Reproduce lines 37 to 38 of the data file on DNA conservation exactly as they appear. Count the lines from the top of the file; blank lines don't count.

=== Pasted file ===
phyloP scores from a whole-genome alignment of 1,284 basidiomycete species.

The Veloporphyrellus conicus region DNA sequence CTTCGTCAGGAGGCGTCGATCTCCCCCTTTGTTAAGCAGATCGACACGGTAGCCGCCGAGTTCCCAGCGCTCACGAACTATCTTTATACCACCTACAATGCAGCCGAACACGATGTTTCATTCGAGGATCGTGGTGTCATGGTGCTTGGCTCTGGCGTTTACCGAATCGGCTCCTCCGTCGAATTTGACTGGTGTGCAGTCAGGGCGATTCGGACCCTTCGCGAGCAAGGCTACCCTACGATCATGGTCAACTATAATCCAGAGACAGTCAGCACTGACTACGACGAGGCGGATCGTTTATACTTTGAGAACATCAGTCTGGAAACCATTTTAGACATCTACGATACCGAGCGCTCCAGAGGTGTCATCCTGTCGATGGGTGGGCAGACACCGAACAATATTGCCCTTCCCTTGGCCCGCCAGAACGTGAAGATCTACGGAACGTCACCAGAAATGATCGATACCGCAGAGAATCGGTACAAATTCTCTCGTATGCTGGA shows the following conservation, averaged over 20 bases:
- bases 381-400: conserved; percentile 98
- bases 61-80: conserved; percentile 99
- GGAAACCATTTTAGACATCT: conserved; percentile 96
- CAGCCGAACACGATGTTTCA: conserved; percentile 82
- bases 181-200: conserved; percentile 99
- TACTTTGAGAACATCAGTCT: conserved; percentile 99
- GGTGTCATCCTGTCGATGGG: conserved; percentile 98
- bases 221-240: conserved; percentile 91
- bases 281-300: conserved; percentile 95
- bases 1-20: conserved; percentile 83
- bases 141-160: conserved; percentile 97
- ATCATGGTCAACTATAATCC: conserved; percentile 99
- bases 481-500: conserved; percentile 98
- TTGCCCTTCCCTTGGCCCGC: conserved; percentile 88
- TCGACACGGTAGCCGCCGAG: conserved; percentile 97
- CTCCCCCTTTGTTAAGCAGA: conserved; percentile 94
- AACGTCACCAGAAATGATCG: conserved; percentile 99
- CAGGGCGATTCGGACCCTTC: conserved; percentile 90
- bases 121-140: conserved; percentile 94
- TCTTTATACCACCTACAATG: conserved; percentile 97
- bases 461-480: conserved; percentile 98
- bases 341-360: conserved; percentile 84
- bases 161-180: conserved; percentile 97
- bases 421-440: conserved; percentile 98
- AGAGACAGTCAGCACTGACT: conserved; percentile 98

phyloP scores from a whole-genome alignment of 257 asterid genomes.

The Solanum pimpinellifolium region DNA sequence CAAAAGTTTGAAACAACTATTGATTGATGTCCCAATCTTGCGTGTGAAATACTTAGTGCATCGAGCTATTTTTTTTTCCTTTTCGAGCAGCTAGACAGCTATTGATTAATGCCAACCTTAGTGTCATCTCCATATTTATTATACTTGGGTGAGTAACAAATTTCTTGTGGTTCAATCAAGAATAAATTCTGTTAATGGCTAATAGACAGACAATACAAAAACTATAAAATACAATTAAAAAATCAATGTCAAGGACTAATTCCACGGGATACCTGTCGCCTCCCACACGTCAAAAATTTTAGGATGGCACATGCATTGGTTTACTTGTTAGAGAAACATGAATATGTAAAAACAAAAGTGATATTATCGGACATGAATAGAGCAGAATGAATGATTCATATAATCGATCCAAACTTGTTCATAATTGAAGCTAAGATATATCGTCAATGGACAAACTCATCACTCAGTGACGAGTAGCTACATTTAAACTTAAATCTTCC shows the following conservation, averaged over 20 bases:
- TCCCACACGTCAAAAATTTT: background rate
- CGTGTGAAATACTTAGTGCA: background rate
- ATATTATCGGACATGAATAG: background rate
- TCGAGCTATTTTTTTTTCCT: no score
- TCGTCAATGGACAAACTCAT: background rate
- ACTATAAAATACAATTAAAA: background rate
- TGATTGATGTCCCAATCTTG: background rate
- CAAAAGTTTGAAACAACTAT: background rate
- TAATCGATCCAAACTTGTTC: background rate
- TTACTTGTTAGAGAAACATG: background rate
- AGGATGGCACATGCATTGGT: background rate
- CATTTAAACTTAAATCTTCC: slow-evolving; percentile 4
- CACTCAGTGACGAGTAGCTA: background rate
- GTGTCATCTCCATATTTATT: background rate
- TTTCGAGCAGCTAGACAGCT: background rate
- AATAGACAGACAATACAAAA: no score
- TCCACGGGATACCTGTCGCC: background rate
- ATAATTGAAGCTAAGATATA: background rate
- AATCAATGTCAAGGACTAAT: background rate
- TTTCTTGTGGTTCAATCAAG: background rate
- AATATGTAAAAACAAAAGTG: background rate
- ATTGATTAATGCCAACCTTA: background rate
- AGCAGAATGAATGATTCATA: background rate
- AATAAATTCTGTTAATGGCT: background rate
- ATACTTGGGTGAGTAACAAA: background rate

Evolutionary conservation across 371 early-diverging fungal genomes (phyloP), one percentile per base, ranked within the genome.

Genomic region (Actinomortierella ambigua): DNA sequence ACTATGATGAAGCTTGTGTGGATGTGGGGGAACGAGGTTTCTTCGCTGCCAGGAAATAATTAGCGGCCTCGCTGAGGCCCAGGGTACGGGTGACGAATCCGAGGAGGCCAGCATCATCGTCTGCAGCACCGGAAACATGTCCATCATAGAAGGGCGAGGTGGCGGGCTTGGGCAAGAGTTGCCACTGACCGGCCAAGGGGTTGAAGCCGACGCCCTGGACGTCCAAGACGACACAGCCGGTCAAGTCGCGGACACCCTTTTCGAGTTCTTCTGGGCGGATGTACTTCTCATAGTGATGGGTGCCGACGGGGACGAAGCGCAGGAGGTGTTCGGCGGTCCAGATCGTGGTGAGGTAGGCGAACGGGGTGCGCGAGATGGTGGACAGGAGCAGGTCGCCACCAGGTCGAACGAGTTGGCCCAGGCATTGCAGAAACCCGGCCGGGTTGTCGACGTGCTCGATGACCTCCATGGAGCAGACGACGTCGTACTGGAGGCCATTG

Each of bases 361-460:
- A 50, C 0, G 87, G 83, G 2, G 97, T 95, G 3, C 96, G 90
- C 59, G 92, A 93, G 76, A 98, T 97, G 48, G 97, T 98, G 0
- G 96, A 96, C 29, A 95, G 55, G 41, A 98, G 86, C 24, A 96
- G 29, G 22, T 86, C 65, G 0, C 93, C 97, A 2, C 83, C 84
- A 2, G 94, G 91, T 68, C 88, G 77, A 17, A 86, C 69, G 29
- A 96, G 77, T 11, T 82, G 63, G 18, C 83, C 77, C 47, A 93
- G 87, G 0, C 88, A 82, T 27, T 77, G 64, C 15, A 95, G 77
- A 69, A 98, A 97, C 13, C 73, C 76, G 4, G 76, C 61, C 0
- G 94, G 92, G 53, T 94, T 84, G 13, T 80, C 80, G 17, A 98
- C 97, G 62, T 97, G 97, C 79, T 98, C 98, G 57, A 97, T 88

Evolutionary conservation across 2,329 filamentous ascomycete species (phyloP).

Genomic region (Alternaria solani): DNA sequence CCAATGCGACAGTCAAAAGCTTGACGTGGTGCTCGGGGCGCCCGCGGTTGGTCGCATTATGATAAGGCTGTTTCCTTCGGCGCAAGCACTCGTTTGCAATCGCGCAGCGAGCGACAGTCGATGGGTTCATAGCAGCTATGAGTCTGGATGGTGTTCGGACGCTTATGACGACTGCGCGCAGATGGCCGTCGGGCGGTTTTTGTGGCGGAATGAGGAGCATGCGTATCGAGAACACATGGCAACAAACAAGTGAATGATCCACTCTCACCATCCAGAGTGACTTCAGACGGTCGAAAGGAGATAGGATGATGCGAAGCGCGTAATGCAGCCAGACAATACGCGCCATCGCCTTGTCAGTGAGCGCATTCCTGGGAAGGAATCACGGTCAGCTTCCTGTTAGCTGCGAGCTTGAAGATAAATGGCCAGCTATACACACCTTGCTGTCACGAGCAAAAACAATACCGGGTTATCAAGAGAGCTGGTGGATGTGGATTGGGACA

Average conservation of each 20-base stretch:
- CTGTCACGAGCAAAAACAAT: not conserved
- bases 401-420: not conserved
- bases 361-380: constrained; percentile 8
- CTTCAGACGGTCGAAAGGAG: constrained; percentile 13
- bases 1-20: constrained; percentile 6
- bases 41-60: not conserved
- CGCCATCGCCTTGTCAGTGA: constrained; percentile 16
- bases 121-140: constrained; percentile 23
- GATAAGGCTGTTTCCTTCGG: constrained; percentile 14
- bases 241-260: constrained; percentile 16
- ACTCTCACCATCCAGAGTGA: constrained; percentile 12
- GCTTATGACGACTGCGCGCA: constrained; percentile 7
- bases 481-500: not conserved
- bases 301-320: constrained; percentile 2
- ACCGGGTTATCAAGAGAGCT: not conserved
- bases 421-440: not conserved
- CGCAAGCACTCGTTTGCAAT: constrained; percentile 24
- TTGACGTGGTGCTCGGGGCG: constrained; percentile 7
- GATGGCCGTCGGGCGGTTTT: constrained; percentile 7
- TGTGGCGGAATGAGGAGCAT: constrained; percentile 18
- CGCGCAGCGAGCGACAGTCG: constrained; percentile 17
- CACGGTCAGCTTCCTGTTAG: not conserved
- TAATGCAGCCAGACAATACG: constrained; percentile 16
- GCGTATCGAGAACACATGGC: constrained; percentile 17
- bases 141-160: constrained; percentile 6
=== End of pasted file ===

- CAAAAGTTTGAAACAACTAT: background rate
- TAATCGATCCAAACTTGTTC: background rate